The 2022 Commonwealth Games could become greener than ever before, as a motion is passed to help one of the UK’s biggest cities become plastic free.
It comes as campaigners in Birmingham strive to create Plastic Free Communities, as part of the Surfers Against Sewage (SAS) campaign to rid the UK of avoidable single-use plastics and help individuals and businesses become more environmentally-friendly.
Now, a motion put forward by councillors in the city has been passed and includes what Birmingham City Council has described as an element which requires the 2022 Commonwealth Games to minimise the amount of single-use plastic items during the event.
Neil Carney, project director of the 2022 Commonwealth Games at Birmingham City Council, says that sustainability is already forming a key part of the strategy, though the details of how this will happen are still yet to be discussed.
During the recent Plastic Free Birmingham Inquiry, which saw councillors talk about how the 2022 Games could build on the sustainability work of the previous event on the Gold Coast in 2018, he told fellow councillors: “If we’re doing anything for eleven days of sports, and I say this as a sports nut, then we are wasting our time. It has to be about the next 25 years.
“This is where the games can be a catalyst for change, can be a catalyst for conversation.
“Games in the past have proved a great way of having and making space for conversations that sometimes can’t be held for various agendas in the city region they happen to be in – but this is where the barriers fall down.”
The official sustainability policy for the event is still under consultancy, but Neil also highlighted that looking at how they can drive momentum to change attitudes of the community is a top concern.
He added: “It’s not about doing something shiny for eleven days – that’s not an outcome. The outcome has to be; what has this spring-board changed for 20 years’ time, for our kids?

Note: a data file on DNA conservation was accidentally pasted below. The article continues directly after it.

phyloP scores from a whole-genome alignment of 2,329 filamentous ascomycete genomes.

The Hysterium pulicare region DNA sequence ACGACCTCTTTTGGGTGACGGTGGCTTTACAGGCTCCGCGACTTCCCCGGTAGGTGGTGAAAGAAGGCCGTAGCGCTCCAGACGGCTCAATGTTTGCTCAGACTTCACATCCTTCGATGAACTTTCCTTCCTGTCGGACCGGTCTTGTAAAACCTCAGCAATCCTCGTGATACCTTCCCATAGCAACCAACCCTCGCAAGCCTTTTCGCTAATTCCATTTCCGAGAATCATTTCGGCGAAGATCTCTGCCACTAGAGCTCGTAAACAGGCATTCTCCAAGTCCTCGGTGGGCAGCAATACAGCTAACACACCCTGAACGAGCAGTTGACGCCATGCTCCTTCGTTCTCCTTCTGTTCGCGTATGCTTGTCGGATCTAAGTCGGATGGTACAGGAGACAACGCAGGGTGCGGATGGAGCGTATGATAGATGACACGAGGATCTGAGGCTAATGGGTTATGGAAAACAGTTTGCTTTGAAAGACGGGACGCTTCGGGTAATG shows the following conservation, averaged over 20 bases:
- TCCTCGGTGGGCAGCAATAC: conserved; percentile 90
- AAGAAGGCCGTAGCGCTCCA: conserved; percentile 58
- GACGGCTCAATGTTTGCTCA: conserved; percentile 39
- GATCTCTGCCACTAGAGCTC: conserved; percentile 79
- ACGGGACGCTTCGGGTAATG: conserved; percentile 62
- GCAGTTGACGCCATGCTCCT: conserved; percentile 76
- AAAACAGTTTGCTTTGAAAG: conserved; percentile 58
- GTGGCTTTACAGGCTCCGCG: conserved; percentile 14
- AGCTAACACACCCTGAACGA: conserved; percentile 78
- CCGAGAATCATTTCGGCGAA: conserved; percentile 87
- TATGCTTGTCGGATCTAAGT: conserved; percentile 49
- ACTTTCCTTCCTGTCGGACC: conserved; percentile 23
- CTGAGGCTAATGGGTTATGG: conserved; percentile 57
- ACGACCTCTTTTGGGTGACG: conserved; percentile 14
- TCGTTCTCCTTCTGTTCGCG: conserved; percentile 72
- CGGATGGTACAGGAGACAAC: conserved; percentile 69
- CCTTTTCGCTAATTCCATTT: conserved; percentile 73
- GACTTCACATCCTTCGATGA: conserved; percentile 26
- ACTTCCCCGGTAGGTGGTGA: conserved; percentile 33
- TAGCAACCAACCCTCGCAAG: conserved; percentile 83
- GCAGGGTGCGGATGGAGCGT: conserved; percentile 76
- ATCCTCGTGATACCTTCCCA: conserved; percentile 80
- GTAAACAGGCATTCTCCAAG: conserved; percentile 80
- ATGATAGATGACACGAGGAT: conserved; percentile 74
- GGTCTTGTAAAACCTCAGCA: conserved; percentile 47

“That is where we can hopefully help with some sort of behavioural change and use our athlete ambassadors and the tools at our disposal to connect with people to say that this [plastic pollution] is real and this is something that we need to take seriously.”
The inquiry was launched following the plastic free motion, which went through in January, thanks to pressure from local conservation and environmental groups to make change happen.
One of those groups included Plastic Free Moseley, who have been working to help businesses in their local area achieve Plastic Free Champion status through the SAS Plastic Free Communities objectives.
Following the approval of the motion, community lead Jess Channing said: “When it went through Birmingham City Council and had cross-party support, I think it was a really great step in the right direction. It’s become too well known now – it’s going to be hard for them not to take active steps.
“Since the Clean Kilo, a plastic free shop, came about in July last year, there has been quite a vocal, supportive group of this motion and we know that it has had a wide, positive response.”
A full report following the inquiry is expected to be released in May or June of this year, ahead of plans to tackle how Birmingham will become ‘plastic free’.